INCONSISTENT WITH PERSONALITY
Hopefully this is pretty obvious, but the uniform should mesh with the character. A Punisher-esque character should have a much different uniform than, say, Dr. Strange.
The most important elements here are brightness/color, the type of clothing (like a trenchcoat instead of a labcoat or ninja-suit) and the level of plainness/accessories.
INCONSISTENT WITH MOOD
Are you writing a gritty story? Gritty stories should probably shy away from bright costumes and superfluous accessories like capes. They also tend to overload on leather (I blame the Matrix). If your gritty story uses masks, I recommend basing them on government-issue masks (probably SWAT team or urban commando) or ski-masks. Those are utilitarian and serious. If you’d like a sci-fi vibe, I’d recommend looking at the US Air Force, Star Wars or Fallout 2.
In contrast, if your story is mostly pleasant and optimistic, you’d probably want a brighter and more whimsical costume. Spiderman and Static Shock are great examples. However, I recommend against capes. The main customer base for superhero stories is 16-25 year old guys. Unless you’re writing for a distinctly younger audience, I’d leave the capes to DC Comics.
WHY WOULD HE WEAR THAT!?! (His costume’s too goofy/demeaning)
If your readers will wonder why your character would choose to wear something so stupid-looking, you have a problem. The best examples of this are Robin and most superheroines. It will probably help to keep these guidelines in mind.
- I highly recommend pants or shorts rather than a bikini-bottom (cough cough Robin). Shirts are also helpful (Namor).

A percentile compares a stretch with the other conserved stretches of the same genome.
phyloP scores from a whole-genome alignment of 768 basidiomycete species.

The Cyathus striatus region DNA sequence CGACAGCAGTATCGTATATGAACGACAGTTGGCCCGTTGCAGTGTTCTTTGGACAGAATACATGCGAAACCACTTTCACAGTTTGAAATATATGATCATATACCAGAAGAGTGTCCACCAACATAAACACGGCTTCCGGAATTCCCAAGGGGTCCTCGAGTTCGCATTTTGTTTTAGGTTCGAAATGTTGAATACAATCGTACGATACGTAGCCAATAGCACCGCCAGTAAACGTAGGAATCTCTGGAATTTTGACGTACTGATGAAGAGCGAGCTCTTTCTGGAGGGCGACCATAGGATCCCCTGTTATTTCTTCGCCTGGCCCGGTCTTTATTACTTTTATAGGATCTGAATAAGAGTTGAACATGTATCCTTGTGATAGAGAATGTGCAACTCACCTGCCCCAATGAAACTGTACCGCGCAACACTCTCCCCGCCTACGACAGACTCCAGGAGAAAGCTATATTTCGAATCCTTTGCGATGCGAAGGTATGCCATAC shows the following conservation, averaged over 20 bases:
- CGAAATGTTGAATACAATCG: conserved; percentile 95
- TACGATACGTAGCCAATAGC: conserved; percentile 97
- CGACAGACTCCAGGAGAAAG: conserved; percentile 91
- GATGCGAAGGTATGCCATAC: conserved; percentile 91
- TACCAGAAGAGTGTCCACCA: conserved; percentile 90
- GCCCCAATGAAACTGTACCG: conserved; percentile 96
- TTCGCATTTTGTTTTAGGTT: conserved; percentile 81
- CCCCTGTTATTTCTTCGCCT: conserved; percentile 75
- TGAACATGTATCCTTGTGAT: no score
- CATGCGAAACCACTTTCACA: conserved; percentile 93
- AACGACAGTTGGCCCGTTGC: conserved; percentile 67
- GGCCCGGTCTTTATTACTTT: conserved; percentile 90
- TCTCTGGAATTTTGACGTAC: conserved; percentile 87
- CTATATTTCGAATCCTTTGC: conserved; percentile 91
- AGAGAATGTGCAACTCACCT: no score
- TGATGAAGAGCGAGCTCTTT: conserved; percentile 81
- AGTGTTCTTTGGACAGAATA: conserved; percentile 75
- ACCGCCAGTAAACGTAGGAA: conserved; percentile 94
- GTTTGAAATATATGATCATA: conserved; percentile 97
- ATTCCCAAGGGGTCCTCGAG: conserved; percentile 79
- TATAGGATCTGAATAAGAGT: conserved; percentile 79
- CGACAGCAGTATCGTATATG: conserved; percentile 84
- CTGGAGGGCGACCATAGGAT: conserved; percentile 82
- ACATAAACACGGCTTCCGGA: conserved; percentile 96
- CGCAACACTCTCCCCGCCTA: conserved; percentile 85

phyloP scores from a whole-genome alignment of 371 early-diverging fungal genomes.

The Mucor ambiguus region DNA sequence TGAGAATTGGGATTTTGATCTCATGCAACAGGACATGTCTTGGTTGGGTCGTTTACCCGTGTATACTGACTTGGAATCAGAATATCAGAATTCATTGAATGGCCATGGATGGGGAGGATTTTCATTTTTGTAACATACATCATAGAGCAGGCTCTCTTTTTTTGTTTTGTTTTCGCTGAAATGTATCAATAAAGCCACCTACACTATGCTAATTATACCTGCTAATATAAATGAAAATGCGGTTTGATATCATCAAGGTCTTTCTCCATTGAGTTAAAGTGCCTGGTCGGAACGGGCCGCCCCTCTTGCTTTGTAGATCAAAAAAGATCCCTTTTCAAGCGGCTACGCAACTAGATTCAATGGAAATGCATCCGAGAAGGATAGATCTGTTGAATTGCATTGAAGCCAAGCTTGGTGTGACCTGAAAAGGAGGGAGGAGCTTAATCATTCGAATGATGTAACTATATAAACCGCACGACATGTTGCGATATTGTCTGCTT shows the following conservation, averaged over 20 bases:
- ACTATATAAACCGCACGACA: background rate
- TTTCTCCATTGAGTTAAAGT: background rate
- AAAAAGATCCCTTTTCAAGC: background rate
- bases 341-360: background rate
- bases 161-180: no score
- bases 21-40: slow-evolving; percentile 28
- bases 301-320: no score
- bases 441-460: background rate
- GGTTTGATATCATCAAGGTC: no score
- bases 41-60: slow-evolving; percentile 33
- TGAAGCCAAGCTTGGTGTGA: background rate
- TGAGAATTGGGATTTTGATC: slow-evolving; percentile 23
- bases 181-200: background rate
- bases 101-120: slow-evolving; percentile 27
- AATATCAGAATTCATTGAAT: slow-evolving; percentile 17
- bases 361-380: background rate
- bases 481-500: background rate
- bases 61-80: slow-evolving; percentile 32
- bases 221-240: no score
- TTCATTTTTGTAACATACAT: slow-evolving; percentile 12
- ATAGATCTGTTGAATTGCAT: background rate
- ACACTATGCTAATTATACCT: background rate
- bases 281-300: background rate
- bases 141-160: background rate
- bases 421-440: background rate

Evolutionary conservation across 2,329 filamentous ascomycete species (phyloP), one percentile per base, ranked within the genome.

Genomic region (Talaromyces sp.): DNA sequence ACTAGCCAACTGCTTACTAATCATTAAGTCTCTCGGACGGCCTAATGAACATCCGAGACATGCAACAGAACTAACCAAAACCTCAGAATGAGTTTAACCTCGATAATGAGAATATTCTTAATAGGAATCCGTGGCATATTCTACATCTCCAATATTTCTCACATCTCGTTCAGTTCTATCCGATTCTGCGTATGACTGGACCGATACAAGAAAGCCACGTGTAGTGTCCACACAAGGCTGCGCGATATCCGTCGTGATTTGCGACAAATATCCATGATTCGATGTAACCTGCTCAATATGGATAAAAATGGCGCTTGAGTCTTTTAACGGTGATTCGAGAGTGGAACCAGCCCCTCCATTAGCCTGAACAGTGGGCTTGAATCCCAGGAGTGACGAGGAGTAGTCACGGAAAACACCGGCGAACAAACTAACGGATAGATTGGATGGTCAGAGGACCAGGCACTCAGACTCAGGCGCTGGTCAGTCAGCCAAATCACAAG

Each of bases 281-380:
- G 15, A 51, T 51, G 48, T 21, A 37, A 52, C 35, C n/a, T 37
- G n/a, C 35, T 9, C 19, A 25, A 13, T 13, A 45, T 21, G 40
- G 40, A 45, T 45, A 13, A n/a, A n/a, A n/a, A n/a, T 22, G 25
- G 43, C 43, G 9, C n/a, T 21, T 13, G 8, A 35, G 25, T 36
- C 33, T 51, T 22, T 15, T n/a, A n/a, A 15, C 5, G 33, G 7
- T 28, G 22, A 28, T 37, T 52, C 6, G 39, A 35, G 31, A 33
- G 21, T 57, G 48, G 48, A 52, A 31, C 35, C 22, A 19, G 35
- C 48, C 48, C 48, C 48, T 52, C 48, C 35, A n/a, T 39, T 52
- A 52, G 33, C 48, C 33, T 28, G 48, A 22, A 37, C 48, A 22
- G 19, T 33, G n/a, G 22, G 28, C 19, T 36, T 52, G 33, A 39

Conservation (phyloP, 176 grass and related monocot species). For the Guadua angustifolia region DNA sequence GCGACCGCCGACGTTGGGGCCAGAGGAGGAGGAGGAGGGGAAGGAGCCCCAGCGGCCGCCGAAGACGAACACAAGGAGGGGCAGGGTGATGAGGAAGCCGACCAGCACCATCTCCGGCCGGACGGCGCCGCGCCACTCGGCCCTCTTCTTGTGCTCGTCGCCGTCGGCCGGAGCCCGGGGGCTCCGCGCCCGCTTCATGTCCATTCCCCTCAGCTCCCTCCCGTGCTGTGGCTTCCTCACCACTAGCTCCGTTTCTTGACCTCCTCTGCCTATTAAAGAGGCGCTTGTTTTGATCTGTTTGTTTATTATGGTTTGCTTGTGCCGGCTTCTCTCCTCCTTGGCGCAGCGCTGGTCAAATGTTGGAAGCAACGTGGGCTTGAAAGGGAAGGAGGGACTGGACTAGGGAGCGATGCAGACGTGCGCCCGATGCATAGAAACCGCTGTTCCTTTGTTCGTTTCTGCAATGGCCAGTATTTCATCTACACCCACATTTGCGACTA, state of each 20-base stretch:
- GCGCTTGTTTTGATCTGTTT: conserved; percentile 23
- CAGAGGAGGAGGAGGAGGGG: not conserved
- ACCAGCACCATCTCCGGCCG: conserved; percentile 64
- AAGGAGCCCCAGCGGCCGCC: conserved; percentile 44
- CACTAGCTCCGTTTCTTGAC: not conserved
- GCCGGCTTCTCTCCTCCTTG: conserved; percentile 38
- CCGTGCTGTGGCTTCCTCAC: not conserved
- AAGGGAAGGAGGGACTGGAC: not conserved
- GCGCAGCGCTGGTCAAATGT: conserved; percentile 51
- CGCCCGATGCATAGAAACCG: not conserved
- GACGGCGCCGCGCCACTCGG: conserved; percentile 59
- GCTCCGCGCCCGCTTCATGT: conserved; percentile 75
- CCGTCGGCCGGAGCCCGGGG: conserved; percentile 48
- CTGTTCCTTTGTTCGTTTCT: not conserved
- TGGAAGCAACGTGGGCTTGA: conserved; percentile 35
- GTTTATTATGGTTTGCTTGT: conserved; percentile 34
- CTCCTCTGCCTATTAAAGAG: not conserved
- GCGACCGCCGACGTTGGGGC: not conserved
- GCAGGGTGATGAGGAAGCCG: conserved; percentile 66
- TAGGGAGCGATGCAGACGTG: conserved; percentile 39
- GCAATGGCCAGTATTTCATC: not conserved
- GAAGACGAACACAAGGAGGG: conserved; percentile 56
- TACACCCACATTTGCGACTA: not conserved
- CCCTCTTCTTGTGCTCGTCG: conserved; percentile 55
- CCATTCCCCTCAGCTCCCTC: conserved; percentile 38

- I’d recommend against using more than three colors in a costume. You have more leeway if the hero and/or the audience are young. For example, Static Shock used yellow, purple and white with black accents.
- A gratuitously revealing costume might distract from the story. This is mainly a problem with superheroines. Drive out to a mall sometime and see what women are wearing. As a rule of thumb, if you’d be embarrassed to show your art to a female friend, it’s probably too edgy.
- Ridiculously attractive superheroes and superheroines are harder to relate to.
IMPLAUSIBLE SECRET IDENTITY
Assuming your character has a secret identity, his appearance might raise plausibility concerns.
- It gives away so much that you’d have to be stupid to miss it. This is the main weakness of the maskless costume.
- The costume is too complicated to don quickly. Unless your character transforms magically, like Wonder Woman or Thor, he has to put on his costume whenever he’s needed. Usually the story tries to explain this by saying he hides most of his costume under his regular clothes, like Ironman. OK, but where would your hero keep his cape?
For example, Courtney’s eyes are brown. My first chapter mentions that and it has been in the header art. In another chapter, I once described his eyes as green. Even though the discrepancy is very minor, several readers noticed it.
This is generally more of a problem for novelists because it’s much easier for a novelist to forget how he has already portrayed a character.
If you’re writing a novel, I’d recommend that you keep a list of character appearances (tall vs. short, green eyes vs. blue, blonde vs. brunette, etc). If you ever use one of the descriptions, make a note of it (“Chapter 4 says that Courtney has brown eyes”). That way, if I ever decide that Courtney’s eyes are green, I’ll know where I have to edit. Otherwise, I might have to sift through tens of thousands of words for a tiny detail.
TOO MANY ACCESSORIES/CLUTTERED
Generally, you want one or two focal points that draw the viewer’s attention and reinforce the character’s main traits. For example, Agent Orange’s sunglasses and badge hopefully help viewers think of him as a sci-fi police officer.
I think that’s the right amount of visual action. It’s easy to go overboard. For example, Superman has his center logo, his cape, his signature tuft, and a costume that’s brightly colored everywhere.